By Leo Procopio, Paintology Coatings Research LLC

When asked by those outside the paint and coatings industry what they do for a living, coatings scientists are often tempted to offer some levity and respond with the line, “I watch paint dry.” Of course, on the surface it sounds quite dull, but unbeknownst to the inquisitors, the joke is on them because the drying and curing of coatings is actually a very complex process that has generated decades of intense scientific study.

One can imagine that those inquirers might also think that the only thing more boring than watching paint dry would be watching it weather over time. How wrong they would be! In fact, understanding how coatings hold up to weathering is critically important for the success of the industry.

Many raw material suppliers, coatings manufacturers, and coatings end users have exterior testing programs in place to evaluate the effect of weathering on their products. Such programs are useful throughout the various stages of product development from guiding initial experiments and prototypes to product optimization and commercialization.

In this article, one such program that has been evolving for nearly seven decades is profiled. CoatingsTech had the unique opportunity to visit Dow’s Exposure Station in Spring House, PA, to tour the facility and discuss the science behind weathering paints with John Calderaio, exposure station manager, and Katherine Davis, marketing manager for North America. Both are members of Dow’s Coating Materials business unit. Dow is a leading materials science company and global raw material supplier to the coatings industry.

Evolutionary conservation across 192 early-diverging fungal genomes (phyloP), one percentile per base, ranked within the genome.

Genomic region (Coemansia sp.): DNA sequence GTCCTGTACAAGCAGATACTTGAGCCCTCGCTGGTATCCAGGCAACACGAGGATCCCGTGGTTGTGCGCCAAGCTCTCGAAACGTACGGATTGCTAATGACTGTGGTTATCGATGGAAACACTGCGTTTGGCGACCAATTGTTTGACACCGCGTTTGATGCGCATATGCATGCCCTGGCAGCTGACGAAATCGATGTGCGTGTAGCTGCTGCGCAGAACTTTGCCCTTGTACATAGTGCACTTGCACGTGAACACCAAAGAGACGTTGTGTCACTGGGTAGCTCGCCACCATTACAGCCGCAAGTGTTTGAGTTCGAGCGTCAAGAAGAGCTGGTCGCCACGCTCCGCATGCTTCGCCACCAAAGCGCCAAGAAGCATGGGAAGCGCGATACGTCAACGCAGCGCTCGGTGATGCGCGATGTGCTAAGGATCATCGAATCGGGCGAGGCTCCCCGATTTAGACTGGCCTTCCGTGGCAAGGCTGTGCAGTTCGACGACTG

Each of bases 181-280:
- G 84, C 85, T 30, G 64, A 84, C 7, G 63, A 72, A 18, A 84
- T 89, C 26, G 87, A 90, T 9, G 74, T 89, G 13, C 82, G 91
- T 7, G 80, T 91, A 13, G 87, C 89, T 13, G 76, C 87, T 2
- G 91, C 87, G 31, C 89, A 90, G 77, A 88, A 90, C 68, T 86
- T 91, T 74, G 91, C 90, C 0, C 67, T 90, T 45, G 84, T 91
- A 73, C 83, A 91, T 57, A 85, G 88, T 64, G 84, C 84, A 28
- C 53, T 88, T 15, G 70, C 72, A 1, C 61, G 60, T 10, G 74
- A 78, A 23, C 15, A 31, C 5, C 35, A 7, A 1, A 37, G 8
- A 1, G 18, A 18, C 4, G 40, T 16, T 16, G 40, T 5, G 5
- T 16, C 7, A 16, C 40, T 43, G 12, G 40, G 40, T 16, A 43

As long as paints and coatings have been used outdoors, coatings scientists have been trying to find ways to make them last longer. The durability of coatings in the face of environmental stresses is a key property for exterior coatings. Depending on the location and climate in which they are put into service, exterior coatings experience various levels of exposure to destructive elements such as sunlight, water (e.g., rain, ice, condensation, humidity, or immersion), dirt, corrosive salts, changes and extremes in temperature, impact (e.g., from hail), and microbiological attack (e.g., mold, mildew, algae).

In addition to the many environmental factors, there are numerous raw material and formulation design variables that will influence the weatherability of a coating. Resin features such as polymer type, molecular weight, crosslink density, aromatic content, or hydrophobicity will often have a profound effect on their resistance to attack from elements such as ultraviolet (UV) light and water.

For example, bisphenol A-type epoxy resins, with their high levels of aromaticity, will typically lead to very quick chalking and gloss loss outdoors, sometimes in a matter of months, due to photodegradation by UV light. On the other hand, topcoats based on fluoro-polymers such as polyvinylidene fluoride (PVDF) can perform well for decades due to resistance of their carbon-fluorine bonds to photolytic and chemical attack.